Although influenza vaccination plays an important role in attempts to reduce the mortality burden of influenza, the mortality benefits of influenza vaccination in elderly people is still controversial. Several studies, since 1980, were unable to proof significant decrease in influenza-related mortality, even as vaccination coverage increased from 15% to 65%. In addition, the effectiveness of the influenza vaccine also varies from season to season.[20] Further researches are needed to clarify this issue.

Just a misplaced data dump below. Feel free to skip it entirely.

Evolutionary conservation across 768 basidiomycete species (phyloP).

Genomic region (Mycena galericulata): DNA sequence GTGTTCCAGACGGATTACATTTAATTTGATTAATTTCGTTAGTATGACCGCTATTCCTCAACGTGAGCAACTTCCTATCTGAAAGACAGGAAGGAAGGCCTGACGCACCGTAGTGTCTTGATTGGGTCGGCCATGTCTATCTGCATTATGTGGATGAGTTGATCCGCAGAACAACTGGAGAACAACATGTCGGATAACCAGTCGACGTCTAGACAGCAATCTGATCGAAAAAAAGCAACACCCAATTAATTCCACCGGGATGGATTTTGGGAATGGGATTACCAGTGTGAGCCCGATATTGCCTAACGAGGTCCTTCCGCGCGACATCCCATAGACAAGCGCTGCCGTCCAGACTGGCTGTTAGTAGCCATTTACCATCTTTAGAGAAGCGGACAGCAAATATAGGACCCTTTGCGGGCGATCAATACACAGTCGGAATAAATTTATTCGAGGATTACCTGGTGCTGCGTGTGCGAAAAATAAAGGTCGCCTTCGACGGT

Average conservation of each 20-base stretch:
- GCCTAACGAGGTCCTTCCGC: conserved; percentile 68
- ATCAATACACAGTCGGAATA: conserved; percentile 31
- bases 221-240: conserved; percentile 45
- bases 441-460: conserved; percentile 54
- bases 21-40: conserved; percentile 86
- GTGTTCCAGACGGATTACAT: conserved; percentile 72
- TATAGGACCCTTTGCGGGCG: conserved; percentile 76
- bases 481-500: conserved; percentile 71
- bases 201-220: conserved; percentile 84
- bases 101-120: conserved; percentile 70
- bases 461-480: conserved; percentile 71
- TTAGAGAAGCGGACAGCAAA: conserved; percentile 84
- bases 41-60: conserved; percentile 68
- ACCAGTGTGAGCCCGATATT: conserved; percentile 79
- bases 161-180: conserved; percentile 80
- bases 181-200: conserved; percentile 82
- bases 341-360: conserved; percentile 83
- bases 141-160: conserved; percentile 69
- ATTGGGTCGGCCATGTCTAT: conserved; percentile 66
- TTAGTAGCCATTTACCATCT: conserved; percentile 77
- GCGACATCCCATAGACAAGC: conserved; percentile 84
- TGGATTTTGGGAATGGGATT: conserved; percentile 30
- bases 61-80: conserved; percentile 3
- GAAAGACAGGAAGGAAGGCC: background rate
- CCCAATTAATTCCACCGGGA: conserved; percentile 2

The major strength of this study is that it is the first to report the role of qSOFA score in predicting mortality in geriatric patients with influenza. This study also has some limitations. First, some valuable information and data may be missing due to the retrospective nature of the study. Second, the severity of influenza may be higher as this study was conducted at a medical center. Third, the included elderly patients with influenza infection for >5 years was relatively low. This may be related to the selection of positive influenza swab test as the inclusion criteria rather than the clinical diagnosis. Patients, who were clinically diagnosed with influenza, but with false-negative influenza swab result, may be overlooked, and not included in the study. The influenza swab test has a modest sensitivity of 58% to 67% and a superior specificity of 98%.[21] Fourth, advanced examinations, such as reverse transcriptase-polymerase chain reaction, immunofluorescence assay, or viral culture, should be conducted to further confirm the diagnosis of influenza, as the influenza swab test may have false-positive or negative results. The swab test had a positive predictive rate of 85.7% and negative predictive rate of 89.8% for influenza A and positive predictive rate of 66.7% and negative predictive rate of 93.9% for influenza B.[22] However, the criteria used in this study have the advantage of being simple and practical for the study. Fifth, influenza is a seasonal illness, the variation of influenza virus strains between seasons is crucial as there may consequence in different severities in specific populations, such as elderly people. Therefore, further studies about this issue are warranted.